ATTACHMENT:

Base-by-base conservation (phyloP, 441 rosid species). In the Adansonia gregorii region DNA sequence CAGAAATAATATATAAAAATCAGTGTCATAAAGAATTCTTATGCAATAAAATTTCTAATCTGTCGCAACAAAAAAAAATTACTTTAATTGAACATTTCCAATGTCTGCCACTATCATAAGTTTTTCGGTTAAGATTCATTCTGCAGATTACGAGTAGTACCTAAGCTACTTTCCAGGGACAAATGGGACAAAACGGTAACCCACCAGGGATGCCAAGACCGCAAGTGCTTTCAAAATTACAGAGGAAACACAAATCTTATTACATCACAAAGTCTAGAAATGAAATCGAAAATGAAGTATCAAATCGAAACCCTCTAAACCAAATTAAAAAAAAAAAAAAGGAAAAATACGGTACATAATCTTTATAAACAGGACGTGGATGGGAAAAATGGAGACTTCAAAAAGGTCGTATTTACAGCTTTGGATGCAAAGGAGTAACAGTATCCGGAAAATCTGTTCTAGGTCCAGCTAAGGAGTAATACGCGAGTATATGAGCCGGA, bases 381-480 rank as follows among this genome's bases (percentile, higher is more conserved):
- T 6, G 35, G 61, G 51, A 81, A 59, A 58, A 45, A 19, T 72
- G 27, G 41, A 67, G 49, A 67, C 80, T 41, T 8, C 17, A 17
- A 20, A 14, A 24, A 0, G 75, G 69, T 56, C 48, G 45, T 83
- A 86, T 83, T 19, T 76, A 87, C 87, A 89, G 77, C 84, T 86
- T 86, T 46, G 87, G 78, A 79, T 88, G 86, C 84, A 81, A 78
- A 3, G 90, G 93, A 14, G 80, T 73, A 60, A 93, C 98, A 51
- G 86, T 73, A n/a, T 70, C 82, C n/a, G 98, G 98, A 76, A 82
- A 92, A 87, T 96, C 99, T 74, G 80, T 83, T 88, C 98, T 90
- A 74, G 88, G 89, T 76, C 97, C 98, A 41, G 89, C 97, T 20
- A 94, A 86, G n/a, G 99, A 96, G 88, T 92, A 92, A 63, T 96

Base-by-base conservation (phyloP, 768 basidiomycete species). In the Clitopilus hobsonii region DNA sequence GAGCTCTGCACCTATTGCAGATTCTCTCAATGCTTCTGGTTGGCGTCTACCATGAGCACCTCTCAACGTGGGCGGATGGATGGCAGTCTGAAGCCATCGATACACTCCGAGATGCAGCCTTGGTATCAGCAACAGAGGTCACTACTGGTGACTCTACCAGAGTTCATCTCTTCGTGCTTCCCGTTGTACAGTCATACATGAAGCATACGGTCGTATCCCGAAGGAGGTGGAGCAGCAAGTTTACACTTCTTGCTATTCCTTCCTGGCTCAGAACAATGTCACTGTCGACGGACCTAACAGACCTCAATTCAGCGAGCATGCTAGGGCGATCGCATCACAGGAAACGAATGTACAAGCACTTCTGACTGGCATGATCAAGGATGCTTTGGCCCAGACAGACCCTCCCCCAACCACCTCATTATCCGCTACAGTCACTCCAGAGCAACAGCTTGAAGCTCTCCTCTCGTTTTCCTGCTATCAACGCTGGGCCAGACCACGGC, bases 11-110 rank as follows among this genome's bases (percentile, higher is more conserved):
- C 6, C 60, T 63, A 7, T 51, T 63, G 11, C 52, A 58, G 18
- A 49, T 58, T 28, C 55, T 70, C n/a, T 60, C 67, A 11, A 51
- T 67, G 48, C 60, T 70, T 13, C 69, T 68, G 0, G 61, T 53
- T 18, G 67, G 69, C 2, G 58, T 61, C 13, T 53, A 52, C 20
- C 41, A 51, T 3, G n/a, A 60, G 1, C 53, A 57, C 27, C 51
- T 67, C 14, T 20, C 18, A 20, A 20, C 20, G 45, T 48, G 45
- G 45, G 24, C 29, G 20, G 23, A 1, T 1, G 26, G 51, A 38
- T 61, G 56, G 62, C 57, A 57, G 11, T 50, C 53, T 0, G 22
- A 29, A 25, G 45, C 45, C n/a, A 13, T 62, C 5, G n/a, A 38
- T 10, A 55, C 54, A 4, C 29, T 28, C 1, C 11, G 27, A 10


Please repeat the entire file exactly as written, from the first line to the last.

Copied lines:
Base-by-base conservation (phyloP, 441 rosid species). In the Adansonia gregorii region DNA sequence CAGAAATAATATATAAAAATCAGTGTCATAAAGAATTCTTATGCAATAAAATTTCTAATCTGTCGCAACAAAAAAAAATTACTTTAATTGAACATTTCCAATGTCTGCCACTATCATAAGTTTTTCGGTTAAGATTCATTCTGCAGATTACGAGTAGTACCTAAGCTACTTTCCAGGGACAAATGGGACAAAACGGTAACCCACCAGGGATGCCAAGACCGCAAGTGCTTTCAAAATTACAGAGGAAACACAAATCTTATTACATCACAAAGTCTAGAAATGAAATCGAAAATGAAGTATCAAATCGAAACCCTCTAAACCAAATTAAAAAAAAAAAAAAGGAAAAATACGGTACATAATCTTTATAAACAGGACGTGGATGGGAAAAATGGAGACTTCAAAAAGGTCGTATTTACAGCTTTGGATGCAAAGGAGTAACAGTATCCGGAAAATCTGTTCTAGGTCCAGCTAAGGAGTAATACGCGAGTATATGAGCCGGA, bases 381-480 rank as follows among this genome's bases (percentile, higher is more conserved):
- T 6, G 35, G 61, G 51, A 81, A 59, A 58, A 45, A 19, T 72
- G 27, G 41, A 67, G 49, A 67, C 80, T 41, T 8, C 17, A 17
- A 20, A 14, A 24, A 0, G 75, G 69, T 56, C 48, G 45, T 83
- A 86, T 83, T 19, T 76, A 87, C 87, A 89, G 77, C 84, T 86
- T 86, T 46, G 87, G 78, A 79, T 88, G 86, C 84, A 81, A 78
- A 3, G 90, G 93, A 14, G 80, T 73, A 60, A 93, C 98, A 51
- G 86, T 73, A n/a, T 70, C 82, C n/a, G 98, G 98, A 76, A 82
- A 92, A 87, T 96, C 99, T 74, G 80, T 83, T 88, C 98, T 90
- A 74, G 88, G 89, T 76, C 97, C 98, A 41, G 89, C 97, T 20
- A 94, A 86, G n/a, G 99, A 96, G 88, T 92, A 92, A 63, T 96

Base-by-base conservation (phyloP, 768 basidiomycete species). In the Clitopilus hobsonii region DNA sequence GAGCTCTGCACCTATTGCAGATTCTCTCAATGCTTCTGGTTGGCGTCTACCATGAGCACCTCTCAACGTGGGCGGATGGATGGCAGTCTGAAGCCATCGATACACTCCGAGATGCAGCCTTGGTATCAGCAACAGAGGTCACTACTGGTGACTCTACCAGAGTTCATCTCTTCGTGCTTCCCGTTGTACAGTCATACATGAAGCATACGGTCGTATCCCGAAGGAGGTGGAGCAGCAAGTTTACACTTCTTGCTATTCCTTCCTGGCTCAGAACAATGTCACTGTCGACGGACCTAACAGACCTCAATTCAGCGAGCATGCTAGGGCGATCGCATCACAGGAAACGAATGTACAAGCACTTCTGACTGGCATGATCAAGGATGCTTTGGCCCAGACAGACCCTCCCCCAACCACCTCATTATCCGCTACAGTCACTCCAGAGCAACAGCTTGAAGCTCTCCTCTCGTTTTCCTGCTATCAACGCTGGGCCAGACCACGGC, bases 11-110 rank as follows among this genome's bases (percentile, higher is more conserved):
- C 6, C 60, T 63, A 7, T 51, T 63, G 11, C 52, A 58, G 18
- A 49, T 58, T 28, C 55, T 70, C n/a, T 60, C 67, A 11, A 51
- T 67, G 48, C 60, T 70, T 13, C 69, T 68, G 0, G 61, T 53
- T 18, G 67, G 69, C 2, G 58, T 61, C 13, T 53, A 52, C 20
- C 41, A 51, T 3, G n/a, A 60, G 1, C 53, A 57, C 27, C 51
- T 67, C 14, T 20, C 18, A 20, A 20, C 20, G 45, T 48, G 45
- G 45, G 24, C 29, G 20, G 23, A 1, T 1, G 26, G 51, A 38
- T 61, G 56, G 62, C 57, A 57, G 11, T 50, C 53, T 0, G 22
- A 29, A 25, G 45, C 45, C n/a, A 13, T 62, C 5, G n/a, A 38
- T 10, A 55, C 54, A 4, C 29, T 28, C 1, C 11, G 27, A 10